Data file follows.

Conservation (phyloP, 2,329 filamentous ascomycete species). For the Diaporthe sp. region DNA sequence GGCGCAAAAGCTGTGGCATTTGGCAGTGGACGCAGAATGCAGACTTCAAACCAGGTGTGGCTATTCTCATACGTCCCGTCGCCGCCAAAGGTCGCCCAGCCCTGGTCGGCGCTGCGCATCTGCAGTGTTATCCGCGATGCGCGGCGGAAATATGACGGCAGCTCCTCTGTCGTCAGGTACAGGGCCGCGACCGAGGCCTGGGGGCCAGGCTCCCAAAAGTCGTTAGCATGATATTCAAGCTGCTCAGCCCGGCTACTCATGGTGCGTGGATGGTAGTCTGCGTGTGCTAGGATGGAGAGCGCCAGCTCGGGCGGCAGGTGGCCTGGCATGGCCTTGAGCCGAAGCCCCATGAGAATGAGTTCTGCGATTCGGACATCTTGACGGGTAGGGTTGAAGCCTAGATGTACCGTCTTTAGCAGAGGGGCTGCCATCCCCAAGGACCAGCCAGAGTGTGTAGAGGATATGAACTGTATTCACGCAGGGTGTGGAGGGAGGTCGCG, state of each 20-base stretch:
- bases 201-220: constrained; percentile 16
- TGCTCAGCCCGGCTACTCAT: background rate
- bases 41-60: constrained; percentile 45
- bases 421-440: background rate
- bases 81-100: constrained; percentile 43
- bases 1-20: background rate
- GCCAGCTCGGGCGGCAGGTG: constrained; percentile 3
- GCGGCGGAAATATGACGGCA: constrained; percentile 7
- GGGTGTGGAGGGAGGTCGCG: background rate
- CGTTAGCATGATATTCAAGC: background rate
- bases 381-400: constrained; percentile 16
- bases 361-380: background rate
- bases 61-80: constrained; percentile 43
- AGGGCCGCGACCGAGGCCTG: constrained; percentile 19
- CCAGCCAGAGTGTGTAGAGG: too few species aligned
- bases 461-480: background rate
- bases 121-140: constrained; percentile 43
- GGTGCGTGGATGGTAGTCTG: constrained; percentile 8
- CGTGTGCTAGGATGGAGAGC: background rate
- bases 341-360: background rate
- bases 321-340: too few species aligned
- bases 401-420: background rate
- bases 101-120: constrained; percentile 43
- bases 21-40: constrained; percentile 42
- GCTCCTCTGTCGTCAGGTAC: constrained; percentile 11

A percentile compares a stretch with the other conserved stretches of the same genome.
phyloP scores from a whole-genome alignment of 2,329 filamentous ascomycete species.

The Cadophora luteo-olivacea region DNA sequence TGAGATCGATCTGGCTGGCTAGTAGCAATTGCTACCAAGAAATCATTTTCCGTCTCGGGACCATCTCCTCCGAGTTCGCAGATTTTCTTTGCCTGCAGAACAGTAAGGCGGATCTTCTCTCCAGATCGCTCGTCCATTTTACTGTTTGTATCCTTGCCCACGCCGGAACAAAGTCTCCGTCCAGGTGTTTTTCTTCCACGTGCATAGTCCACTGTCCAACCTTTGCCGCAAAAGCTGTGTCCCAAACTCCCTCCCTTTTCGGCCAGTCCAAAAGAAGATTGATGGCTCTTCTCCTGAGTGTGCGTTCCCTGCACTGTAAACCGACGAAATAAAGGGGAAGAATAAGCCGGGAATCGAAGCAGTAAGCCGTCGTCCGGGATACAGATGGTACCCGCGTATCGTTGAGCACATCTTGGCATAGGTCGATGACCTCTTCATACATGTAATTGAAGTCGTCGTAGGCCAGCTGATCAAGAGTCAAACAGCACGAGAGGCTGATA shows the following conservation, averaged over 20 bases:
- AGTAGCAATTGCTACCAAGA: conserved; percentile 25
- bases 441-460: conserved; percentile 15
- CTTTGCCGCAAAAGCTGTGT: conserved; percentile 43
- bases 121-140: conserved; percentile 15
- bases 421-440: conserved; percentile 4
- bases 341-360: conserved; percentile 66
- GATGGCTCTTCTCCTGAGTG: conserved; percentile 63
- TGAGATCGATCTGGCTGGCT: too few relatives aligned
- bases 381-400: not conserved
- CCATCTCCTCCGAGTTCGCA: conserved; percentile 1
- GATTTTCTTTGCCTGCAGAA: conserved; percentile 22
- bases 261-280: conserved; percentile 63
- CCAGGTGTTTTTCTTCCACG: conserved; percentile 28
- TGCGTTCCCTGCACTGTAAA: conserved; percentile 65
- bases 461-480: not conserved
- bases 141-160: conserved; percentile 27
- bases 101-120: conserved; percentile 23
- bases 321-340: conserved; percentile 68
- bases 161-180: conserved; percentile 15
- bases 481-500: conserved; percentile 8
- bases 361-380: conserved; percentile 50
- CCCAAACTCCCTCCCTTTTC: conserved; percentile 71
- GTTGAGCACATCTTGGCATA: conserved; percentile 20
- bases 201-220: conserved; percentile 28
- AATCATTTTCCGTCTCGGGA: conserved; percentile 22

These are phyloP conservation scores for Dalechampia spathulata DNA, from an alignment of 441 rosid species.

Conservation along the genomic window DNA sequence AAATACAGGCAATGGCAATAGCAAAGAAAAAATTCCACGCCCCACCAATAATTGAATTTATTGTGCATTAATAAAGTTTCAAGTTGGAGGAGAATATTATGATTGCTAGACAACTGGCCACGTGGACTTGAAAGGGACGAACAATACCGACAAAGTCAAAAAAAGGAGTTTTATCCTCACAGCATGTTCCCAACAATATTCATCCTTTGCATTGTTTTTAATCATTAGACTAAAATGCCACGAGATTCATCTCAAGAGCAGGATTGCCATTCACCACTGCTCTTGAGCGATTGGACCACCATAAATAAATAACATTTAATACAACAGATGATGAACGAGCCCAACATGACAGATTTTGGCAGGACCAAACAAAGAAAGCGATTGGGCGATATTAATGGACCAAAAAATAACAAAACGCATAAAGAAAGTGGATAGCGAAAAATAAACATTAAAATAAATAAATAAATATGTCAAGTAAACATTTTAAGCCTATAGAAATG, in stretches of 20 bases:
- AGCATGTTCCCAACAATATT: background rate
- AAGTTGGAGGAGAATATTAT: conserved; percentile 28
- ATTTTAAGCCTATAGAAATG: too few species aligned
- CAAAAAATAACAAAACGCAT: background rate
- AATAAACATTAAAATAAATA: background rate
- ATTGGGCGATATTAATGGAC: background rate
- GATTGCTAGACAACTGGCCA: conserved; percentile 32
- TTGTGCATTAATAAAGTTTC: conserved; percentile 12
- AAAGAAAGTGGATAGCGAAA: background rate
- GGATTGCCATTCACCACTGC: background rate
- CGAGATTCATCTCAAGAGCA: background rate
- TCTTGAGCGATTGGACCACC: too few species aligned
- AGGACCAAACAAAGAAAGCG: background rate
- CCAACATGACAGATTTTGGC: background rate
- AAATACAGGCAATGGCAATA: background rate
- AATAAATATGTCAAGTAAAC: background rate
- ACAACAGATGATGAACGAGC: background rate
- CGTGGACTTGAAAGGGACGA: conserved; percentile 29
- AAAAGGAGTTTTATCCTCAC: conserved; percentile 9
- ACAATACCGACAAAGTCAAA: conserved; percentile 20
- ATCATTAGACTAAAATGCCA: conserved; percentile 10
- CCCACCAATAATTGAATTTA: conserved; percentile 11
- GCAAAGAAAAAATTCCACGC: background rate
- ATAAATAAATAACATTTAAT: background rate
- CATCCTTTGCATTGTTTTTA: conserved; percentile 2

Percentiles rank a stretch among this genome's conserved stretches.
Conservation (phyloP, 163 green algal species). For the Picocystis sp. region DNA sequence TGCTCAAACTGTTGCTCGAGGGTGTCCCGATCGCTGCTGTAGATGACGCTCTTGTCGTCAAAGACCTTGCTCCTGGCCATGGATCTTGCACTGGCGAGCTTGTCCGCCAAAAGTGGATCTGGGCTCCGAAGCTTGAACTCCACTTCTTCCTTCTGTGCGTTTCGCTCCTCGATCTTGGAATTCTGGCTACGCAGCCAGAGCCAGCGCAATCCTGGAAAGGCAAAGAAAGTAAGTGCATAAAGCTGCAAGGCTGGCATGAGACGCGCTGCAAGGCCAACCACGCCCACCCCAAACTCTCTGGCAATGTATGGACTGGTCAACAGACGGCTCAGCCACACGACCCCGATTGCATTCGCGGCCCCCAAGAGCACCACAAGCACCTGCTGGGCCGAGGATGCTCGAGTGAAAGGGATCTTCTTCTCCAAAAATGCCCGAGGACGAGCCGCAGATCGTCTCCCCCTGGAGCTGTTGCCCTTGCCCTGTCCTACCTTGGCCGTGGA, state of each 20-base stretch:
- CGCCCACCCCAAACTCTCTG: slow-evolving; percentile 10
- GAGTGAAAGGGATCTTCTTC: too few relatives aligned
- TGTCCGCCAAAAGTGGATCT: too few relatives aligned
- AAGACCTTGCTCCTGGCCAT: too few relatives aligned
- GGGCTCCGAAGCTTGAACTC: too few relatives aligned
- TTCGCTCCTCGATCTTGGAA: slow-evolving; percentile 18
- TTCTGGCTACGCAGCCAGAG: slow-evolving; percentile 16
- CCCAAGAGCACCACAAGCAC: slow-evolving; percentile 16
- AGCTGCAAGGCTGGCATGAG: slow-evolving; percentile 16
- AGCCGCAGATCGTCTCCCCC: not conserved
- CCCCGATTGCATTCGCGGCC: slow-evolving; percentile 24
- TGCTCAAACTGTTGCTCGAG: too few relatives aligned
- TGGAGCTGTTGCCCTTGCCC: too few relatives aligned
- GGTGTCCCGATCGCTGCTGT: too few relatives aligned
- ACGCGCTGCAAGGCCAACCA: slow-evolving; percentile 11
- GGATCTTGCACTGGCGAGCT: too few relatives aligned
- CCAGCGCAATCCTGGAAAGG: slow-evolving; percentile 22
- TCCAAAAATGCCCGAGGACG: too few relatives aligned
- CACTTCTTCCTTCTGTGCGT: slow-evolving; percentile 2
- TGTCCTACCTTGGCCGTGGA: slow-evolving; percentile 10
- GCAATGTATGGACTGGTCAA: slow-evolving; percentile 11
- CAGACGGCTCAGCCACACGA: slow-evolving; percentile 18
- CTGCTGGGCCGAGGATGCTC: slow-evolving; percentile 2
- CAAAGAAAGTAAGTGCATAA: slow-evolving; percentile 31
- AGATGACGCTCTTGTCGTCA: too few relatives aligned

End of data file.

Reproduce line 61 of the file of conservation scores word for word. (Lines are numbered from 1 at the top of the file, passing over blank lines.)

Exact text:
- AATAAACATTAAAATAAATA: background rate